The White House announced today that it will soon have solar panels and a solar hot water heater. The installations will be part of a Department of Energy solar energy demonstration project. “President Obama has said the Federal Government has to lead by example in creating opportunity and jobs in clean energy,” said Nancy Sutley, Chair of the White House Council on Environmental Quality. “By installing solar panels on arguably the most famous house in the country, his residence, the President is underscoring that commitment to lead and the promise and importance of renewable energy in the United States.” Solar power has had an on-off relationship with presidents. President Carter's 1979 solar installation at the White House was removed by President Reagan in 1986. Then, the first President Bush put in place a system to provide electricity to a maintenance building and heat the pool. Energy Secretary Steven Chu said, “This project reflects President Obama’s strong commitment to U.S. leadership in solar energy and the jobs it will create here at home. Deploying solar energy technologies across the country will help America lead the global economy for years to come.” Today's announcement is part of the administration's stated commitment to clean energy investment, jobs and reducing greenhouse gas emissions. Interior Secretary Ken Salazar, whose department has not lifted a ban yet on deep-water drilling, is expected to announce approval of two large solar collection systems in the California desert and further plans for offshore wind power in the Atlantic. Learn more about reducing your own carbon emissions and support renewable energy projects here.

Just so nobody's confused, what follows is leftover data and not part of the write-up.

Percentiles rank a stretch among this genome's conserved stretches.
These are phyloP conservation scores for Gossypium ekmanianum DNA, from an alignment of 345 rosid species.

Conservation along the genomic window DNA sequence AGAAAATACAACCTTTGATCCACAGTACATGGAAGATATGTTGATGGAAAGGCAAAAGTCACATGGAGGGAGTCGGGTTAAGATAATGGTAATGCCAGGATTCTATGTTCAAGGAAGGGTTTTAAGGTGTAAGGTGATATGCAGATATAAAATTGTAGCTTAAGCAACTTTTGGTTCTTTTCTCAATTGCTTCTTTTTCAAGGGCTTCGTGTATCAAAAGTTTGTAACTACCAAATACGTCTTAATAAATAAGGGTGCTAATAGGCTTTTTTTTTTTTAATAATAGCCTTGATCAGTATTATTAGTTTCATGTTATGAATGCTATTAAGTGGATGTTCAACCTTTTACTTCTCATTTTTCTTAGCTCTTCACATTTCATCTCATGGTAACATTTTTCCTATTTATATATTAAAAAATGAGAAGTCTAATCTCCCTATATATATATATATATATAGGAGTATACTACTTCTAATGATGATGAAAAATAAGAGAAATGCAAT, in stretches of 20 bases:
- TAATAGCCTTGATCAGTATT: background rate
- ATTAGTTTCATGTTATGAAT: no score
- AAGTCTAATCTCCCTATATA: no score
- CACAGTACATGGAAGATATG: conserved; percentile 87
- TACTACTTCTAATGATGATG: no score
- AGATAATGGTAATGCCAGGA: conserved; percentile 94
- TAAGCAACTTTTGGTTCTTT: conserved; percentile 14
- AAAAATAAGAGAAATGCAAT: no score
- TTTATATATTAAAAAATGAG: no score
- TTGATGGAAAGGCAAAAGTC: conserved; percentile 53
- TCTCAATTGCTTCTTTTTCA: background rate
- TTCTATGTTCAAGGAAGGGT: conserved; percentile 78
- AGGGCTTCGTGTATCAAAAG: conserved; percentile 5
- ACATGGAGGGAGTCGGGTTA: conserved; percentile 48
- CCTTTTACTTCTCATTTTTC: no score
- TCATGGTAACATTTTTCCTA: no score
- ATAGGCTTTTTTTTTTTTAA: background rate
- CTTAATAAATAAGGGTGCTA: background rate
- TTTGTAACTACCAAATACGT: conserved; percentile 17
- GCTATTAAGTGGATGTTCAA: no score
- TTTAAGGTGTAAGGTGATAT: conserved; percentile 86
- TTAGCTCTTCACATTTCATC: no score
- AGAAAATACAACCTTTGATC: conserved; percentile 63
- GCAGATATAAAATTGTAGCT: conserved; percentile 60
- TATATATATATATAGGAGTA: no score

The White House has released the first Federal Agency Strategic Sustainability Performance Plans designed to achieve environmental, economic and energy goals. The plans were made pursuant to the Executive Order on Federal Leadership in Environmental, Energy and Economic Performance, signed by President Obama in Oct. 2009. Similar to corporate social responsibility or sustainability plans in the private sector but sometimes larger in scope, the agencies' plans are to be implemented and updated annually. Under the Executive Order, plans should prioritize actions based on the return on investment for taxpayers and meet energy, water and waste reduction targets. Agencies plan to cut emissions by, for example, making infrastructure improvements, reducing fossil fuel use and implementing better maintenance practices. The General Services Administration (GSA) plans to use its purchasing power to help improve the supply chain of products the government uses, and The Interior Department plans to install renewable energy systems at wildlife refuges and its other lands. Agencies also plan to reduce energy use from data centers, among other initiatives. You can view the agencies' plans from the White House Council on Environmental Quality web page here. Also, learn about how is working with businesses, organizations and government in reducing their impact on climate, such as through CarbonFree® Certified Products and programs to reduce carbon emissions.